At the Frontal brain syndrome there are injuries to the frontal lobe. Lesions in this area of the brain usually manifest themselves in cognitive and behavioral disorders such as pseudopsychopathy. Treatment depends on the primary cause of the damage.
With a lesion in the cognitive parts of the frontal lobe, cognitive disorders occur. In addition to problem analysis disruptions and disruptions in the production of ideas, linguistic reduction can occur.
Cognition and character are located in the human frontal lobe. The brain area is also known as the prefrontal cortex and is involved in all monitoring and analysis functions. The brain area thus plays a decisive role in human behavior. The frontal lobe has links to all other areas of the brain and enables a quick and effective exchange of information.
Due to the numerous connections to the limbic system, the basal ganglia, the cerebellum and the thalamus, the frontal lobe is able to ideally adapt human behavior to the current situation. Damage to the anterior parts of the frontal lobe is known as frontal lobe syndrome. Similar to the dysexecutive syndrome, the frontal lobe syndrome mainly disrupts the executive functions of the brain.
The expression of the dysexecutive syndrome already indicates symptoms: in particular the disturbance of the executive brain functions. In contrast, the term frontal brain syndrome does not indicate any specific symptoms, but only refers to the localization of a brain lesion. Executive functions are not always disturbed in frontal lobe syndrome.
Thus, the frontal brain syndrome can theoretically express itself in a dysexecutive syndrome, but does not necessarily have to appear as a dysexecutive syndrome. The two terms are therefore not synonyms.
Frontal lobe syndrome results from damage to the anterior frontal lobe. This damage can occur in the context of accidents due to bleeding, occur in the context of strokes, be associated with inflammation or be caused by degeneration. Incorrect blood flow or tumors can also trigger frontal brain syndrome.
Depending on the exact location, the syndrome is associated with different disorders, such as cognitive impairments, behavioral changes or even pseudopsychopathy. Basically, the prefrontal cortex is divided into a dorsolateral prefrontal cortex and an orbito-frontal cortex. In the first part there are mainly cognitive functions, such as problem solving, planning ahead and goal-oriented action.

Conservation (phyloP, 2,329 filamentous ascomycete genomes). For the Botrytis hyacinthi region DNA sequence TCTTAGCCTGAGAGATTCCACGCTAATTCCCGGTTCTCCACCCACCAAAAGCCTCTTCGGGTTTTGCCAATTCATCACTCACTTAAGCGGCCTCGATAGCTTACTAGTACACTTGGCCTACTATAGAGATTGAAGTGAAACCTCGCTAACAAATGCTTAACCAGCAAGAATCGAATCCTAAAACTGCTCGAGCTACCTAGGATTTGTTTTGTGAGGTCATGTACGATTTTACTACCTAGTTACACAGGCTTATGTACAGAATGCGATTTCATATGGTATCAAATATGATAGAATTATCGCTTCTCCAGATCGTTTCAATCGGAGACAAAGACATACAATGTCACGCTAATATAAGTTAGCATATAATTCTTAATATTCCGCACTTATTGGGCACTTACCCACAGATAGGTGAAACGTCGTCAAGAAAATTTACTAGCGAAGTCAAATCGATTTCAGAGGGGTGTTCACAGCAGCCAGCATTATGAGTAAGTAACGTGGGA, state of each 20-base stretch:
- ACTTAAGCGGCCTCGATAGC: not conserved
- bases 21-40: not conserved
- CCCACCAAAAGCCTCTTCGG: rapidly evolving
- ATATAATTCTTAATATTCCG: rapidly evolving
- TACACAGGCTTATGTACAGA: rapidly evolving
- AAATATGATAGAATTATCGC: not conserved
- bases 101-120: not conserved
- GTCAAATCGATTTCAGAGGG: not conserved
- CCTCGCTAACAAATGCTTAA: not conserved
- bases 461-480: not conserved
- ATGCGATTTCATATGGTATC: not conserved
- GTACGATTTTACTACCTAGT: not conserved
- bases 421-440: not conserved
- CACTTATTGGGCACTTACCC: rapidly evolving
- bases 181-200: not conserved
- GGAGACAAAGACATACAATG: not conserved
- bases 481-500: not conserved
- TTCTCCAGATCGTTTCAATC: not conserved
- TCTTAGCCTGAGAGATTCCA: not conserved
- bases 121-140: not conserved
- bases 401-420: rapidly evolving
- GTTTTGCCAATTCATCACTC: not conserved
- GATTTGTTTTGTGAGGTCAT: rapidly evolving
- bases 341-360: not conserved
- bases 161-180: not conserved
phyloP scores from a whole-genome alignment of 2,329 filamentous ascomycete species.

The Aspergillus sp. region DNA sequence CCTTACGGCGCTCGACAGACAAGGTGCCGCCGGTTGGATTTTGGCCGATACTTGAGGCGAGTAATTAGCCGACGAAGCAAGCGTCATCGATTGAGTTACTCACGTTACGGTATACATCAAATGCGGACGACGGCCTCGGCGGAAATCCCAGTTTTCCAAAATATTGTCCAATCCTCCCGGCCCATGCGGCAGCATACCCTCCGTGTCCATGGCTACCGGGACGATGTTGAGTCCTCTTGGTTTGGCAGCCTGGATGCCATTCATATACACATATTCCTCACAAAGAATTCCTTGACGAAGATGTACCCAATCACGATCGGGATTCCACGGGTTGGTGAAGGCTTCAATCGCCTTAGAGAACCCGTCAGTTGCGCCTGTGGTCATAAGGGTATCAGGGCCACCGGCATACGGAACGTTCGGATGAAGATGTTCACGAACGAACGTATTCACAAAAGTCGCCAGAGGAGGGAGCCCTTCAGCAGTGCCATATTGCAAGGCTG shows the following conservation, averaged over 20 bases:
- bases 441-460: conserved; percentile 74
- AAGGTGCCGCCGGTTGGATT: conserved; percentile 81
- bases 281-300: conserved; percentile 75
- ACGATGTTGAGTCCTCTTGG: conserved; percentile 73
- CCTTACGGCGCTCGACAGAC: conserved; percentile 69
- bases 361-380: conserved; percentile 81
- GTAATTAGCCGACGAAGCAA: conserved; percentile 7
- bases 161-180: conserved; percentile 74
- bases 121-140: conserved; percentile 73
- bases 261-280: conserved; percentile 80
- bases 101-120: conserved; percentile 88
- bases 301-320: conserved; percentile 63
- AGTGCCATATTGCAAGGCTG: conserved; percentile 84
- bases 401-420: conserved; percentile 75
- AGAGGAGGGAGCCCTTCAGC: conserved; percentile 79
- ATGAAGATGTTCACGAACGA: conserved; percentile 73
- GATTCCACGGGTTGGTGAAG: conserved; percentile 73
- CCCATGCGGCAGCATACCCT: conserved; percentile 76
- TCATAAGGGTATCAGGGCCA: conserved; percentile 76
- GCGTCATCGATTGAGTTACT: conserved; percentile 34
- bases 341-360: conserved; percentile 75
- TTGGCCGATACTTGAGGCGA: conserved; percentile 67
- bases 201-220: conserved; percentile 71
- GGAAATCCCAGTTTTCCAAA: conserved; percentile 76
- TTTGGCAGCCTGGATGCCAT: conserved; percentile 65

In the orbito-frontal part there are personality traits and emotion regulation. With lesions of whatever type in the frontal lobe, humans can no longer adapt their behavior flexibly and sensibly to new circumstances. The type and exact location determine the symptoms of the frontal brain syndrome. This means that two people with frontal lobe syndrome can have radically different conditions depending on the lesion.
With a lesion in the cognitive parts of the frontal lobe, cognitive disorders occur. In addition to problem analysis disruptions and disruptions in the production of ideas, linguistic reduction can occur. The ability to adapt decreases and the patient tends to perseveration. Sometimes the patients find it difficult to comply with and violate rules.
Routine actions are not used in a targeted manner. The plausibility of actions is no longer checked. Patients rarely or not at all develop alternative plans. You have difficulty paying attention to several pieces of information at the same time. They do not foresee the consequences of action. In addition, they do not learn from mistakes and act impulsively.
Your willpower often goes down. Frontal brain syndrome can also primarily manifest itself in behavioral disorders. In pseudo-depression after frontal brain damage, motor slowdown and speech impoverishment can occur. At the sensory level, a lack of responsiveness or even apathy is conceivable.
Emotional-affective symptoms such as a depressed mood with low self-esteem, self-rejection or emotional indifference are conceivable. Loss of drive and interest, loss of initiative and a reduction in sexual desire occur.
In addition to neglecting one's own appearance, there is social withdrawal. At the cognitive level, as well as inability to make decisions, there is above all an attention and concentration disorder. Sleep disorders and tiredness shape the bio cycle. The pseudopsychopathy after frontal brain damage must be distinguished from pseudodepression.
Motor hyperactivity meets sensory hallucinations. A manic, euphoric mood can exist as well as paranoid delusions and outbursts of aggression. Emotions such as laughing and crying are no longer appropriate.
In addition to hypersexuality, there is a lack of tact, lack of social conventions, a lack of ability to distance yourself, disinhibition, vulgar language and confabulations. Cognitively, the patients are often fleeting of ideas, addicted to jokes or disturbed attention and concentration. The biocyclic need for sleep decreases.
The diagnosis of frontal lobe syndrome is made by the neurologist using imaging. Depending on the symptoms and the location of the lesion in the imaging, the neurologist specifies his diagnosis as a dysexecutive syndrome, pseudo-depression, or pseudopsychopathy.
The prognosis for patients with frontal lobe syndrome is usually unfavorable, since brain damage in most cases leaves function-impairing scars. The most unfavorable prognosis is degeneration. Benign tumors have the most favorable prognosis. In this case, with the removal of the tumor, all symptoms usually subside.
A doctor should be consulted as soon as irregularities and noticeable changes in behavior, habitual thought patterns or emotional processing occur. If the mental performance suddenly deteriorates or if there are problems with knowledge retrieval, there is cause for concern. If impulse control is defective, if hyperactivity sets in, or if there is severe indifference and apathy, the symptoms should be investigated and treated.